Born in Allahabad in 1931, Mr. Nisar Osmani had his early education in India. Migrating from India soon after the creation of Pakistan, Nisar Osmani stepped into practical life as a school teacher in Bahawalpur.
He later shifted to Lahore, did his Master’s in Political Science, and started teaching at Dyal Singh College.
He joined the daily Dawn as a stringer in 1953 and became the bureau chief when Dawn established its full-fledged bureau in Lahore. He retired in 1991 but remained associated with the newspaper as special correspondent.
Mr. Osmani emerged as an upright progressive journalist and trade unionist during the Ayub era of 1960s. He was elected to various offices including President of Punjab Union of Journalists and Pakistan Federal Union of Journalists. He was a founder member of HRCP, had been its vice-chairman and was on its Council. For his fearless criticism of the governments of the day, Mr. Osmani was sent behind bars a number of times.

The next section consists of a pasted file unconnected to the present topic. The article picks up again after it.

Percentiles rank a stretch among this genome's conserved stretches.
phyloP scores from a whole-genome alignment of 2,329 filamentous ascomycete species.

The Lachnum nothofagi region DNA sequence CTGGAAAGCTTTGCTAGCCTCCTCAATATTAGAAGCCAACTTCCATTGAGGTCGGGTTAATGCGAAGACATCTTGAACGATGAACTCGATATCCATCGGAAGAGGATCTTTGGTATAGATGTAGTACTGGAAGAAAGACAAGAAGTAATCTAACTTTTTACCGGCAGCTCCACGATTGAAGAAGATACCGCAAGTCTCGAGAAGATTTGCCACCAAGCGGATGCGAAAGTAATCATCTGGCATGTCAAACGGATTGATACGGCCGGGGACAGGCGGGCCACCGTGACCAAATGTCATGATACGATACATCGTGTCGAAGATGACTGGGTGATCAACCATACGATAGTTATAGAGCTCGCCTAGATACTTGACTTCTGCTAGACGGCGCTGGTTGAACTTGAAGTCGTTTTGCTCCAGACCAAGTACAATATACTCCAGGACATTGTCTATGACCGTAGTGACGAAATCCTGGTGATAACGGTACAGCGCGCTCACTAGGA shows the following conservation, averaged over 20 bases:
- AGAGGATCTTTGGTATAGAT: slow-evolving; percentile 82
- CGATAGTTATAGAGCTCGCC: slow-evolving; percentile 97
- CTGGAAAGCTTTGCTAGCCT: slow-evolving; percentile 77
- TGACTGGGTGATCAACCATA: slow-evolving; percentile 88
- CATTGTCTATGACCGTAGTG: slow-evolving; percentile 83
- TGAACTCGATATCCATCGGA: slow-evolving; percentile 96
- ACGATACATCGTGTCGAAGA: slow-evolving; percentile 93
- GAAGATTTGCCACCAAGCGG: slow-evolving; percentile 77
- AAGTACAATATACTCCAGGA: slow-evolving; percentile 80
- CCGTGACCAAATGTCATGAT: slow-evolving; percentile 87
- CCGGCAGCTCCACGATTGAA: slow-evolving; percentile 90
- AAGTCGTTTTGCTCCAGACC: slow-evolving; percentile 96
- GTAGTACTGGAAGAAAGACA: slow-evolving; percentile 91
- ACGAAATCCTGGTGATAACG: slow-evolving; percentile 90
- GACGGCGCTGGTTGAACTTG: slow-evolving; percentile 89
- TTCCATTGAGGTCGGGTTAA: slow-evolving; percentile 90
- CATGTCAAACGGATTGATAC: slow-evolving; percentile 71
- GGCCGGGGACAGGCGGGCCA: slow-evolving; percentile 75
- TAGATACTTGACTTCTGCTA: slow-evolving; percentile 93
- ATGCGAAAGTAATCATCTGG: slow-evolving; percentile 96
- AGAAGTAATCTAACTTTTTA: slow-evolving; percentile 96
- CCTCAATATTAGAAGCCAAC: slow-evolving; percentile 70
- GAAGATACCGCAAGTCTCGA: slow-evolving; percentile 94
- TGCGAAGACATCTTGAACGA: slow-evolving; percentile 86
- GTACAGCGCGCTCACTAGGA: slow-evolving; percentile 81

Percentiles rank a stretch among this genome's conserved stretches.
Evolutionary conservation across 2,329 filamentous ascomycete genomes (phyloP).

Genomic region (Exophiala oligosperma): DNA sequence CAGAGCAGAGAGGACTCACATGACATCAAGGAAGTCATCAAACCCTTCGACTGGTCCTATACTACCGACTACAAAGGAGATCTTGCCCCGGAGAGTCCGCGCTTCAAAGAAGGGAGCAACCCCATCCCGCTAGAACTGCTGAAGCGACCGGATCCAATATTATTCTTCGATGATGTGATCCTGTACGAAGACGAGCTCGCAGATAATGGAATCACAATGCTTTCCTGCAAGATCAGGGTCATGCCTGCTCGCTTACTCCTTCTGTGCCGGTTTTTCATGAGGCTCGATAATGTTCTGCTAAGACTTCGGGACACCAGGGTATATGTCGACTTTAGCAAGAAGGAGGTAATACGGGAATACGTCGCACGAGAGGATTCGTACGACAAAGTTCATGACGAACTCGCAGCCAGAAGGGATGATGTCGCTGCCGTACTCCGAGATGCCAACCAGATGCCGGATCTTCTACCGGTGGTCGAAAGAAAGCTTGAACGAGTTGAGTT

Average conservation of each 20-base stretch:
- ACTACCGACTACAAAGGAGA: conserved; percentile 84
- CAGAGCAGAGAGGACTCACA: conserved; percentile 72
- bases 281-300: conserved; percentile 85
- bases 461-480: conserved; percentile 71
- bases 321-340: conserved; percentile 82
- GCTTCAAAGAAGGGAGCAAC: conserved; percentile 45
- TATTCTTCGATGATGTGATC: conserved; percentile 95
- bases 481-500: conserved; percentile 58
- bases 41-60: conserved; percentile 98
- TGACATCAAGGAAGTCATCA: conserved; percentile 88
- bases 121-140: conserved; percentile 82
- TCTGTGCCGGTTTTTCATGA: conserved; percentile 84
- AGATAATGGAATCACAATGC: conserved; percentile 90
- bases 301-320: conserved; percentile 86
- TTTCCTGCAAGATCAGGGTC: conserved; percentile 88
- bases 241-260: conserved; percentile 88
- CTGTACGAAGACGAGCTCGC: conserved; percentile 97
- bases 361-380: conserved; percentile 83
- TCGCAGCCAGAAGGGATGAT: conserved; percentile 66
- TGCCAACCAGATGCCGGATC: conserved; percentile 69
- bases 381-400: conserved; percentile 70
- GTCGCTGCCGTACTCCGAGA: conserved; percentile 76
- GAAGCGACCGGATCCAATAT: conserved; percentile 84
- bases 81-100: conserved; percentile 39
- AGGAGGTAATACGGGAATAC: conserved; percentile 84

For three distinct periods of Pakistan’s current history, the Ayub era, Z.A. Bhutto’s rule and then General Ziaul Haq’s decade of martial law, Mr. Osmani’s stentorian voice continued to echo above the others’ in newspaper columns and in the rulers’ encounters with the press. He was unsparing even of the elected governments whether or not they had the sense to heed his timely admonitions. He was throughout a devoted democrat and a journalist par excellence.
He breathed his last at a local hospital where he got admitted early on September 3 after having had cardiac problem.
The Nation, September 4, 2018
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